If you have been on a Board of Directors for any length of time, you will hear members complain about the “unreasonable” restrictions of an association, or “why do we even need a homeowner’s association?” Certainly some members do not see the need for any restrictions, but they may not understand the ramifications of loose or no enforcement of these restrictions. One thing is for certain; an association that has restrictions and enforces these restrictions increases the overall property values for everyone in the association.
The Covenants of an association are legally binding rules filed with the register of deeds of the county where the association is located. These Covenants layout how the property will be used and maintained. In other words, how homes look and what can be done in the association.
When someone purchases in an association they are purchasing a way of life. Not only of their making, but of the larger group or membership’s making. With this purchase, homeowners wish for their surroundings, at a minimum, to remain the same. Many factors go into purchasing a home, but the old axiom of, “location, location, location”, being the three most important aspects of buying a home ring true. Or, more precisely, “neighborhood, neighborhood, and neighborhood.”
When Covenants are not enforced, it is a slippery-slope to see how far or how bizarre members’ tastes or styles may vary from the Covenants and Restrictions. Through the years William Douglas Management and our client associations have seen an array of outrageous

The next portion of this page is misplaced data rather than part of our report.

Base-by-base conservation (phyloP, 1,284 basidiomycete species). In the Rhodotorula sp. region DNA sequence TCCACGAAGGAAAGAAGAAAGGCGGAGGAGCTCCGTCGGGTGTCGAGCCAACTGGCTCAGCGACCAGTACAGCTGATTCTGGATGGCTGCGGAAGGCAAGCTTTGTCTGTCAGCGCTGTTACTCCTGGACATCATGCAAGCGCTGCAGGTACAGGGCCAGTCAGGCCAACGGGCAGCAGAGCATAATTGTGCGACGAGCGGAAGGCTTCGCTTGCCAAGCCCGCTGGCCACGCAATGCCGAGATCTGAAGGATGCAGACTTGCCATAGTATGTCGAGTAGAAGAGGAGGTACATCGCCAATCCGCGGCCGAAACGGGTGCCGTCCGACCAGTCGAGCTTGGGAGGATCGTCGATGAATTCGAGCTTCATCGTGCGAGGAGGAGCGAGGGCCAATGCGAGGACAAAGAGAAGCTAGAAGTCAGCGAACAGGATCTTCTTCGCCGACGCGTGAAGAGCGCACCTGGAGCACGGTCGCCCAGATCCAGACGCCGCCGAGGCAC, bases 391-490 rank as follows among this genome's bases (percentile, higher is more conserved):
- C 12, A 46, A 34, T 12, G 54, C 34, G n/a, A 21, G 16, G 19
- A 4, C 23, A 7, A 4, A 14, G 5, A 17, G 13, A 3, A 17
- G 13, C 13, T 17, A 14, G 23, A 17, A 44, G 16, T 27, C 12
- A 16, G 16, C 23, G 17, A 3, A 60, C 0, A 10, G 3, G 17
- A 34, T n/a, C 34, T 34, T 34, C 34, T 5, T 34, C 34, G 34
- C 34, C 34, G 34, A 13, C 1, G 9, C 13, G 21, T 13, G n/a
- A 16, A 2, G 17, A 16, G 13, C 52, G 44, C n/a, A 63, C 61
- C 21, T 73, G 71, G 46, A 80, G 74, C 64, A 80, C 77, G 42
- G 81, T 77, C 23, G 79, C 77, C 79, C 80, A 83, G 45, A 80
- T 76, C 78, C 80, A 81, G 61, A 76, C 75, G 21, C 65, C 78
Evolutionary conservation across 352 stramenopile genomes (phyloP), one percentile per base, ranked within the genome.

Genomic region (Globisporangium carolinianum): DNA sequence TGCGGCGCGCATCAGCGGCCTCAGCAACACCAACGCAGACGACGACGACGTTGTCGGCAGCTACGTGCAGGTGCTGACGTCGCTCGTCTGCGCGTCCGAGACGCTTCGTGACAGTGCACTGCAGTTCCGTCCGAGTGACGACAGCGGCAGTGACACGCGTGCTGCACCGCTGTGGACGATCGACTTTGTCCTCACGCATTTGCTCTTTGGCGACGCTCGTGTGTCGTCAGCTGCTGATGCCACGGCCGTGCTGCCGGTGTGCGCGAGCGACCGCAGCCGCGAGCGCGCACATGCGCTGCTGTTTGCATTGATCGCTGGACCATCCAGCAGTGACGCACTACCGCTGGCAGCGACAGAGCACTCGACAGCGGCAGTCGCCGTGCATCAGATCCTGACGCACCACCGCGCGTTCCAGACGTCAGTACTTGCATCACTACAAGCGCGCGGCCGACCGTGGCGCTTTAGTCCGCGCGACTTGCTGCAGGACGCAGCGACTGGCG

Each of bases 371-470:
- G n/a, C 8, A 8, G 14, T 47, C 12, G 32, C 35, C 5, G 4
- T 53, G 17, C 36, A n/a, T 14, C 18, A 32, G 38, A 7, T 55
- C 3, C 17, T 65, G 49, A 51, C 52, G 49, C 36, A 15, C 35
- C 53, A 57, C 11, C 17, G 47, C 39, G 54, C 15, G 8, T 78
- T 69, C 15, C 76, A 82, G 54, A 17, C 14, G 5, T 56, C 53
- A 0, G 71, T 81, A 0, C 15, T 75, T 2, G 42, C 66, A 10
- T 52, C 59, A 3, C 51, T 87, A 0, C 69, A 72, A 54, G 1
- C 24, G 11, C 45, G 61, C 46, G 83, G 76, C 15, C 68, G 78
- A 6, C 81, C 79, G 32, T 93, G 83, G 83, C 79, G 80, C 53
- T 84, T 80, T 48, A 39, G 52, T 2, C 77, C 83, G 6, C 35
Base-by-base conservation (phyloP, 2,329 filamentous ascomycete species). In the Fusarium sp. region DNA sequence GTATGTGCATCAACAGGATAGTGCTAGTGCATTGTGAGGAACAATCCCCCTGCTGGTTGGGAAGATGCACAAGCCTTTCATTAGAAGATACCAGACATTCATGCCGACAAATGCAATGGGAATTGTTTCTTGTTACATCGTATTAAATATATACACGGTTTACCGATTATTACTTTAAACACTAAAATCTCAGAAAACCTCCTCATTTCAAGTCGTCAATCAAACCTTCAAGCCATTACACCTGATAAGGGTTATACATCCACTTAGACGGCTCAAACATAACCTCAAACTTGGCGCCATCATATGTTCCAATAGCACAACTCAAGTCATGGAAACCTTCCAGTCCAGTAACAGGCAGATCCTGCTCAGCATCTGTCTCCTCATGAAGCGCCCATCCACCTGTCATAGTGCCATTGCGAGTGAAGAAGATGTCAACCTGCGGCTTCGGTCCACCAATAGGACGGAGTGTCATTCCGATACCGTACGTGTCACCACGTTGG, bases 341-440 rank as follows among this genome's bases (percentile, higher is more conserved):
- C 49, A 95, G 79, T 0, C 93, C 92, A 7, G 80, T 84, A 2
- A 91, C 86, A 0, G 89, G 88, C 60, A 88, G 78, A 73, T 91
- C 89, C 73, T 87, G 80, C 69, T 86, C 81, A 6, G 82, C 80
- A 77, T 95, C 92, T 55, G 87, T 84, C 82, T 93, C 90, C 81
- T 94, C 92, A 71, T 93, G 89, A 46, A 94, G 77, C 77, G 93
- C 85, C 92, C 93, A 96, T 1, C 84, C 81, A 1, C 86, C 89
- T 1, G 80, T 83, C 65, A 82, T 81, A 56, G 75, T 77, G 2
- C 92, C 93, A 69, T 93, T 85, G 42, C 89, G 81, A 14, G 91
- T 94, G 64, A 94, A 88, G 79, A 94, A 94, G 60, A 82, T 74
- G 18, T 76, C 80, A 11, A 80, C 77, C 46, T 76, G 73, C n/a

In a few instances, we have fought alongside our client’s Board of Directors to the Supreme Court in one state to enforce covenants against rogue members.
We have encountered some extreme examples through the years, including a member who attempted to construct a junior Olympic size swimming pool in his front yard due to insufficient space in his backyard. Another example is a member who dismantled and restored a 50 foot sailboat in his driveway.
Some members will amaze you with what they consider perfectly acceptable which will vary greatly from the Covenants and 99.99% of the rest of the membership. But unless it is an extreme situation such as some of the examples noted, some in the membership will say “what is the harm?” Again, it is a slippery-slope that begins with small infractions.
Failure to enforce the Covenants may seem like a small issue in most instances until you come across the member who wants to build an 800 square foot air-conditioned tree house for his grandchildren. Enforcing Covenants may be a thankless task, but it is crucial to maintaining the property values of the association. WDPM
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